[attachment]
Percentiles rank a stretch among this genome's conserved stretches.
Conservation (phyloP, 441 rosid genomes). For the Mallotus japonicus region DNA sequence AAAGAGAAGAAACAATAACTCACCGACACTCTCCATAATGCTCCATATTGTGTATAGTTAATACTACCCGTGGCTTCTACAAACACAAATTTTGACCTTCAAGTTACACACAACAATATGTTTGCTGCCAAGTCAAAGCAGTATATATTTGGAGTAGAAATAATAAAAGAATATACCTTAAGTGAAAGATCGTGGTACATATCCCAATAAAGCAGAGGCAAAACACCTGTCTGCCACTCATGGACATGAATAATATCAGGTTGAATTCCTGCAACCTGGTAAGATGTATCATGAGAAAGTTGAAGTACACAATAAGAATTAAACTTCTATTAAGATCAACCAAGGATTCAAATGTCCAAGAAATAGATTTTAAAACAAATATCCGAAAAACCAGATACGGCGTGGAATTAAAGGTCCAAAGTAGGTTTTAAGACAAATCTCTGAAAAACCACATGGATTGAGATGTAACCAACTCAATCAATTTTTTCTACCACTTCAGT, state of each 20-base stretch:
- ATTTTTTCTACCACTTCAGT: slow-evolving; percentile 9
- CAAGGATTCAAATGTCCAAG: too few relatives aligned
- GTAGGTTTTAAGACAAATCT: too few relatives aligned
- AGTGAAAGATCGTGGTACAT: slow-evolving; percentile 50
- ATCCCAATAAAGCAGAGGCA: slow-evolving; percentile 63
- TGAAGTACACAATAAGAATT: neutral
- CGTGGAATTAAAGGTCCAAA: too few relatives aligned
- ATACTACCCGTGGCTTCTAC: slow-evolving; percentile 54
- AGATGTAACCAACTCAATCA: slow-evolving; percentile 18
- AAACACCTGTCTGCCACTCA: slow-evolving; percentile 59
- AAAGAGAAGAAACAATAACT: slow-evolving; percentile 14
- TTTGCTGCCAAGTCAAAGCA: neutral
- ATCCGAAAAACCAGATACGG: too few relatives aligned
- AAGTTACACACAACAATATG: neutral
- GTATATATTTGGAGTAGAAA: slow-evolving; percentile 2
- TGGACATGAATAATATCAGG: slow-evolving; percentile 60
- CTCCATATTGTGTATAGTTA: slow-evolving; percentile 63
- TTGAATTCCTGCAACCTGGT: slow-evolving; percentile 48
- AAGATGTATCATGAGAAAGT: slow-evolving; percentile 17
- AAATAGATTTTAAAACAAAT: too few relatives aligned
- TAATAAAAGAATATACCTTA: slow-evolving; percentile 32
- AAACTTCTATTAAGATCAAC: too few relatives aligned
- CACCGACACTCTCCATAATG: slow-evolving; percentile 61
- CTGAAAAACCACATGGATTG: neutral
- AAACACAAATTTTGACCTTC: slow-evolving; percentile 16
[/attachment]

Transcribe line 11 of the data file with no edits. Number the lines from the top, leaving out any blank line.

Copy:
- AGATGTAACCAACTCAATCA: slow-evolving; percentile 18